When presenting to artists about their online presence I always preface my remarks about designing fine art websites with…
There’s a reason why galleries have white walls and minimalist environments.
That reason is that nothing is to interfere with the viewing of the art. Nothing!
I started using WordPress in 2004. At that time minimalist websites just weren’t done . When searching the WordPress theme depository, I found many themes that showed off the graphic designers prowess but did nothing to put the focus on my fine art.
Since I could not find what I needed for my fine art, I started to design fine art websites and themes. Themes that were simple and clean. Themes that allowed the end user to make their art the focus of the site. In the design world this style was called “vanilla”.
Now a days the minimalist vanilla theme is trending!
Even though a vanilla fine art website will work for all types of art, I’m not saying that the design for fine art websites has to white. It doesn’t! There are many shades of gray, soft pastels or the use of graphics that relate to a body of work.
For example Warbrides.com. This is the website of Canadian artist and Royal Canadian Academy of Arts inductee, Beverley Tosh. Bev’s work is about WWII war brides and she wanted the site to reflect that era. We used simple graphics and typography but used larger thumbnails so the focus stayed with the paintings. We also used one of the installation images from Bev’s One Way Passage exhibition as a background.
Taking in to account the artists’ work is also very important when designing fine art websites. Take for example the wonderfully delicate work of Mary Lou Blackledge. Mary Lou’s series Soul Stories has very fine line. When placed on a white background it washes out. The solution was to place the work and only the work on a darker neutral ground.
Coloured backgrounds are okay so long as the colour doesn’t compete with your art for attention.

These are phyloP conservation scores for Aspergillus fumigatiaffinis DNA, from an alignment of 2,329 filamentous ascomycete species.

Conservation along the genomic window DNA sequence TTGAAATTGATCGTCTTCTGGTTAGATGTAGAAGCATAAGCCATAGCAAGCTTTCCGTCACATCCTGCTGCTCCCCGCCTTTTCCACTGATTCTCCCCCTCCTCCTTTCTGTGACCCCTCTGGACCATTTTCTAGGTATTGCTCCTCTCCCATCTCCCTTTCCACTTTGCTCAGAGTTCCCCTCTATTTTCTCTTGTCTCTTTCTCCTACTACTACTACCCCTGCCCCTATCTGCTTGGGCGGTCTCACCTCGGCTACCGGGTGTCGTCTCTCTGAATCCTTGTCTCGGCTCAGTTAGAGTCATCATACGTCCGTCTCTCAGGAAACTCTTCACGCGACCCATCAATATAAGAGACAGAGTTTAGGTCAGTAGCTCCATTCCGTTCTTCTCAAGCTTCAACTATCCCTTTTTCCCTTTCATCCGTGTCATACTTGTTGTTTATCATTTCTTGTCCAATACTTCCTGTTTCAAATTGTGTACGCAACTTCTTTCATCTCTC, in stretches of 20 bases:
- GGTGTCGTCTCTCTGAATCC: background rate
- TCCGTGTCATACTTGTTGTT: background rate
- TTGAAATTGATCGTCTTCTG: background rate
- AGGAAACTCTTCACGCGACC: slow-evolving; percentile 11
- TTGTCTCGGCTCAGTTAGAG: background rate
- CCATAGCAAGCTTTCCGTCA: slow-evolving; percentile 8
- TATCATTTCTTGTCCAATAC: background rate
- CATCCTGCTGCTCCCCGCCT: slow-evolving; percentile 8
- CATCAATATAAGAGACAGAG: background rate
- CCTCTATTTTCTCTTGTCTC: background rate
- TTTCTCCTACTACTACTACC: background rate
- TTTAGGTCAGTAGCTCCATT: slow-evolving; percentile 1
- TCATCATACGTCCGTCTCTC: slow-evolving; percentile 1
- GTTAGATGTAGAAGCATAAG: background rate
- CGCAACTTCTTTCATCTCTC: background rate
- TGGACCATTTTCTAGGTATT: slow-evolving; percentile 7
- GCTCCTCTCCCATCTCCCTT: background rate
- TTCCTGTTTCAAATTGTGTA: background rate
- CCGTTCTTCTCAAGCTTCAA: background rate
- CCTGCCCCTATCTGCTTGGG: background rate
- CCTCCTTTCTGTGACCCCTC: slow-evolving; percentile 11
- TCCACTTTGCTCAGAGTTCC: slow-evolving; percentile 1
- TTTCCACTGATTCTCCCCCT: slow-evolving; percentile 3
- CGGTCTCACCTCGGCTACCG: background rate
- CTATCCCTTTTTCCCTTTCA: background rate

I call the above image “blue murder” because the colours are killing what otherwise is a decent abstract painting. This is one of those do it yourself sites that artist pulled the colours from their palette thinking it would enhance the painting. Unfortunately the colours are overwhelming the image. Here’s the painting without the coloured background. It’s much easier to appreciate.
I’ve seen 1000’s of art websites over the years and have developed a pet peeve about the lack of content. Words are really important, not only for search engine indexing but to educate site visitors about what your work is about.
Follow this list of design suggestions for your fine art website that will provide a good visitor experience.
- Design to show off your work not the graphic designers prowess
- Simpler is usually better
- AVOID bold coloured backgrounds and complex graphics
- Take into consideration the nature of your work and what would be suitable to make it stand out
Your Fine Art Website should…
- have a responsive design
- work on all the major web browsers
- load quickly
- be easy to navigate and use
- have image portfolios
- have attractive, fast loading, professional photos
- provide examples of what your work looks like in context
- have information on how a sale works if you have an e-commerce site
- provide links to any social media sites
There is an art to design.
Design for fine art websites should reflect your art.
Looking for a fine art WordPress theme, please go to WordPressForArt.com